Lottery Good Causes vs. Ticket Cost – How Much Is Enough?

January 24, 2013 by  
Filed under Lottery News

The recent furore in the press regarding the changes to the UK Lotto has led to a number of discussions in the last few days about the distribution of lottery funds, not least the amount which should go to jackpot winners. However, it has been quietly confirmed that the percentage per pound going to Good Causes is expected to drop slightly with the changes, although the UK Lotto have claimed the increased revenue generated will ensure bigger donations can be made. In a surprise turn, the Health Lottery has waded into the debate, and has suggested they think the amount given the Good Causes should actually be reduced. Do you agree?

Whilst the percentage return from the UK Lotto after the changes is expected to reduce by up to 2%, it should be noted that Camelot give an average of 30% to good causes – way above the legislated 20% required by the Government, and currently provided by the Health Lottery. However, the UK Lotto’s official Good Causes figure is 28%, with 30 – 32% often achieved. They have suggested that although they may no longer reach 32% donations, they will not drop below 28%.

The UK Lotto…

The UK Lotto are committed to providing the maximum revenue possible for nationwide causes, and raise an average of £30 million per week through lottery, scratchcards and online sales. They contributed a total of £2.2 billion towards the Olympic Games, and have distributed over £29 billion across 13 national bodies, which include the Arts Council of England, Wales and Northern Ireland, the British Film Institute, UK Sport and the Big Lottery Fund since the lottery began. Indeed, between March and September 2012 alone, they raised a whopping £952.8 million in Good Causes funds*. With the proposed changes, they hope to raise more revenue and thus generate more funds.

vs… The Health Lottery

The Health Lottery, on the other hand, have proposed that the 20% implemented by the Department of Media and Sport should be reduced to 15%, as the amount required has made it difficult for the new lottery to establish themselves. Health Lottery CEO, Dominic Mansour has been quoted as saying that if the 20% was reduced to 15%, they could use the extra funds to help the lottery grow ticket sales, which in turn, would help increase revenue.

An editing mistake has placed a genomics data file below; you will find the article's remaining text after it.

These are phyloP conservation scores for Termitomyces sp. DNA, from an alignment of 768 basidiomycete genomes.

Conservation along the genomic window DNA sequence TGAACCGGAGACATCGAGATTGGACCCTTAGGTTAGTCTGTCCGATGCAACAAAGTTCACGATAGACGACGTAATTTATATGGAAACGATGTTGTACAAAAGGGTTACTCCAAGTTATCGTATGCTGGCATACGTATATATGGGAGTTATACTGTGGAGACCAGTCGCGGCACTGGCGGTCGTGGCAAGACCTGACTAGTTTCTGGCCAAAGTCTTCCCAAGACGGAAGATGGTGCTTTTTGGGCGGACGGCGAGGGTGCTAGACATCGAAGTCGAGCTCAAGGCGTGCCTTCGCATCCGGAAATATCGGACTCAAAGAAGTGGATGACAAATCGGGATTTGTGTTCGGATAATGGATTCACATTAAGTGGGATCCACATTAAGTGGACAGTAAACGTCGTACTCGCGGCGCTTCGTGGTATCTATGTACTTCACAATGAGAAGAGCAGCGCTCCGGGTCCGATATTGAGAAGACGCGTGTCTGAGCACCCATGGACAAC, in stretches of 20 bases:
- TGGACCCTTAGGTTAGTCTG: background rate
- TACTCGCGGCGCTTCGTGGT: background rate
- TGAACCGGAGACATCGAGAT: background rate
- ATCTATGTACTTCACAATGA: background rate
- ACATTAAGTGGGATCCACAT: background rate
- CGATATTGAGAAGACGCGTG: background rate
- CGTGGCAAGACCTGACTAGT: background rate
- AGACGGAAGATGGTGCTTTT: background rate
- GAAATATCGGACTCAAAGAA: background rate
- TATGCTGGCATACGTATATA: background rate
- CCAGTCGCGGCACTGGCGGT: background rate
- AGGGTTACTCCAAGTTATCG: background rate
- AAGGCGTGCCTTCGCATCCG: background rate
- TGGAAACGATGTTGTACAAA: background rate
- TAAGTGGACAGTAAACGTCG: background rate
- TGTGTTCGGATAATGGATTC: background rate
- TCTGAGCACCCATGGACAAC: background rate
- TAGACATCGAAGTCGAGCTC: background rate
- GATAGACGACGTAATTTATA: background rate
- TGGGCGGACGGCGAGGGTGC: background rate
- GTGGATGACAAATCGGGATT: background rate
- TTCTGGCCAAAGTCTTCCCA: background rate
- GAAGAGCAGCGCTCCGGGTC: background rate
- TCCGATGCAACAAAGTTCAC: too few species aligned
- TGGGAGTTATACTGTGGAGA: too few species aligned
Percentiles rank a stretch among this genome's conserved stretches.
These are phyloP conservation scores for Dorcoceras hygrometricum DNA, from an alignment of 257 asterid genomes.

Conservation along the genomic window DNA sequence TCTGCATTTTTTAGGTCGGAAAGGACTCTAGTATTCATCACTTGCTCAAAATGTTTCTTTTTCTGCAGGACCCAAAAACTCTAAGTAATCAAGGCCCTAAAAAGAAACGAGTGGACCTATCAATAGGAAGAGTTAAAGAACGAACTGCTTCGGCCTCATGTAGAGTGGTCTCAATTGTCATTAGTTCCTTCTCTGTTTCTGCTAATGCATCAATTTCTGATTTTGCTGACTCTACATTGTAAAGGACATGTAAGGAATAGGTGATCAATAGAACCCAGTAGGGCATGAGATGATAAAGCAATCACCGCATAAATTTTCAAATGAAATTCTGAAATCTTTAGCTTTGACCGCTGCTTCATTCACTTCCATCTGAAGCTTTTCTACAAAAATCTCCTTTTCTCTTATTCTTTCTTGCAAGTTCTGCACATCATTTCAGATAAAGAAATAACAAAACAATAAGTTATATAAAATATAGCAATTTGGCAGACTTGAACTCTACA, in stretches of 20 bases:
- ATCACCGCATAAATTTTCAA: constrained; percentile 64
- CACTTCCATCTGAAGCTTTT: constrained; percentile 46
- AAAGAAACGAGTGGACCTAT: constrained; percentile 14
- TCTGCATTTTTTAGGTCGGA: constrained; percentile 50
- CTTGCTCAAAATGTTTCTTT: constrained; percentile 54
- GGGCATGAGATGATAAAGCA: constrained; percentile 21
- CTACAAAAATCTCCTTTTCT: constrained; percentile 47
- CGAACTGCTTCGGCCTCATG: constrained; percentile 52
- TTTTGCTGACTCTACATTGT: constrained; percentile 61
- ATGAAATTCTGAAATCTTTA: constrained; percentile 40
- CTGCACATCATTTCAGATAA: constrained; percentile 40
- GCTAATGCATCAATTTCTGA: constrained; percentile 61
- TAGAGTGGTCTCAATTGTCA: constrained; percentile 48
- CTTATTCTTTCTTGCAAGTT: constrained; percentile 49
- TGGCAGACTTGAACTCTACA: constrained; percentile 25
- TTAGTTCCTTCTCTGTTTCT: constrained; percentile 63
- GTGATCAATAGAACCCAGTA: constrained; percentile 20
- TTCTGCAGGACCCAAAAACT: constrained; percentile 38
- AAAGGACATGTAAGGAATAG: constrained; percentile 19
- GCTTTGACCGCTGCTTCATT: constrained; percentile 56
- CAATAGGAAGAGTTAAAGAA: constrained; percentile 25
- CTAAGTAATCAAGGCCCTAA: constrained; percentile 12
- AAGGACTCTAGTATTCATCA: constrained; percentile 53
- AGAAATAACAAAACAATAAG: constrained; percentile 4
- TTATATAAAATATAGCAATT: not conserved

The Health Lottery raises money for its 51 localised health related charities around Britain. Since the introduction of the Health Lottery in September 2011, they have raised to date £24 million for their causes**, which equates to roughly £1.5 million per month (approximately £364,153 per week), and an average of £470,588 per charity to date. If they succeeded in achieving the 15% reduction, based on current sales this would see the same figures reduced by £6,000,000, generating an average of £1,125,000 per month and £352,941 per charity. You can read about the Health Lottery on

Is £1 Too Little?

The Health Lottery’s proposal indicates that the current lottery ticket price of £1 is simply not viable in the current financial market – which would explain why the UK Lotto is increasing their price. Whilst no-one wants to see a reduction of money given to Good Causes, nor a reduction to the amount on offer for players to win, maybe the answer is simply that the current ticket price does not provide enough revenue for all the requirements of a lottery. By opting for a reduction in the amount they can to pay to the Good Causes fund in order to continue their expansion, are the Health Lottery just trying to rob Peter to pay Paul?

Could the Health Lottery’s promise not to increase ticket price be short sighted and prevent their growth? Will they have to claw back desperately needed operating funds from another area – whether it be good casues or prize funds? Or will players opt to play the Health Lottery because it is still only £1, leading to an organic increase in revenue? Will the UK Lotto’s plan backfire spectacularly?

* Figures from the Civil Society Website

** Figures from the People’s Health Trust website